Whey Protein Shows Positive Results For Obesity

Whey Protein Shows Positive Results For Obesity

With the accessibility of fast food in today’s fast paced world, it is no surprise why so many people are finding themselves obese. In fact, there are more people overweight today than there were just ten years ago. According to the CDC (Centers for Disease Control and Prevention) more than one-third of U.S. adults are obese.

Weight loss plants and diets are abundant as people scale stores and websites to find the newest trends but perhaps the answer is already right underneath their nose. Whey protein, which is found in both cheese and milk is appearing beneficial to people who are obese and have not been diagnosed with diabetes yet.

This finding was presented after a study was implemented using different proteins to find out how each one affects metabolism. The study, created and implemented by Lars O. Dragsted, Kjeld Hermansen and colleagues found that obesity is a global health issue. Just in the United States, obesity affects 35 percent of adults and about 17 percent of children. Obesity itself, can lead to many other health problems such as cardiovascular disease and type 2 diabetes. This, in turn can lead to other health problems like blindness, stroke or even a heart attack.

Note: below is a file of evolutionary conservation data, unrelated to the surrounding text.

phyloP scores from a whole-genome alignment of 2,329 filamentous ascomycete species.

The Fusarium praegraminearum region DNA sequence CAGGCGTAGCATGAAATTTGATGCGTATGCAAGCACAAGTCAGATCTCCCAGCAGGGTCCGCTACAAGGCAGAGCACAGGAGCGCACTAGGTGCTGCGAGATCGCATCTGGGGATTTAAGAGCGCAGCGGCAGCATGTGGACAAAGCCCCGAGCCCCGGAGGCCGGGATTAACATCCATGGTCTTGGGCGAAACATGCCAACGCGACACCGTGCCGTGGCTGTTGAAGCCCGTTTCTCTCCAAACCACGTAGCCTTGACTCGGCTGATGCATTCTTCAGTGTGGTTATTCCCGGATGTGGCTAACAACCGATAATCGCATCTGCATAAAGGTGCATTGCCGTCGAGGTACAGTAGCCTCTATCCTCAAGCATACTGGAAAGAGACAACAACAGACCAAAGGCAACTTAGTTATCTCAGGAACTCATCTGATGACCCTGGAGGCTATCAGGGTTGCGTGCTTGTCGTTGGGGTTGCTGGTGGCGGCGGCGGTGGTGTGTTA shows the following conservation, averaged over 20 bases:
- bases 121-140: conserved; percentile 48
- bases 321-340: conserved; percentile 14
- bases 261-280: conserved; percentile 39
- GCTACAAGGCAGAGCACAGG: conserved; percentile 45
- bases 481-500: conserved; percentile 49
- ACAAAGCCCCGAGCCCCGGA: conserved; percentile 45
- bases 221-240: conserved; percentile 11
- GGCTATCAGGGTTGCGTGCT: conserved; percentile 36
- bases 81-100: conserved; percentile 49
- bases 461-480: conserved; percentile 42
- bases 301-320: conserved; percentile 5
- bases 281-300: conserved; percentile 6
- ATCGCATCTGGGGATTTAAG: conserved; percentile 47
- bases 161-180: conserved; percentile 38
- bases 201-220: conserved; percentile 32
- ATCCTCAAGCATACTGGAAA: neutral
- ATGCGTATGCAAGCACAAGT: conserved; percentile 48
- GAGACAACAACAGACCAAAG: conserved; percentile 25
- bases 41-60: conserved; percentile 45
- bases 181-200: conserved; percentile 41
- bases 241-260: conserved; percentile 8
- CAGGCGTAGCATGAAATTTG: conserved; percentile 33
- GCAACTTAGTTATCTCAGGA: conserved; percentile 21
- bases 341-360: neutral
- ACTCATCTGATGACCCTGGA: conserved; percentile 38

Whey protein can lower the amount of fat and increase insulin so that the glucose clears from the blood, allowing blood sugar levels to stay stable, rather than increasing after eating a meal. To find out why whey protein achieves, the researchers delved deeper into their study.

The study’s non-diabetic, obese participants were given a meal of bread and soup, plus one type of protein: whey, gluten, casein or cod. The study found that the participants who were given whey processed their food slower and has lower levels of fatty acids in their blood after eating. They also have higher amounts of the amino acids that boost insulin levels, which helps to fight against glucose in the blood.

Author: Staff Writers

Content published on Diabetic Live is produced by our staff writers and edited/published by Christopher Berry. Christopher is a type 1 diabetic and was diagnosed in 1977 at the age of 3.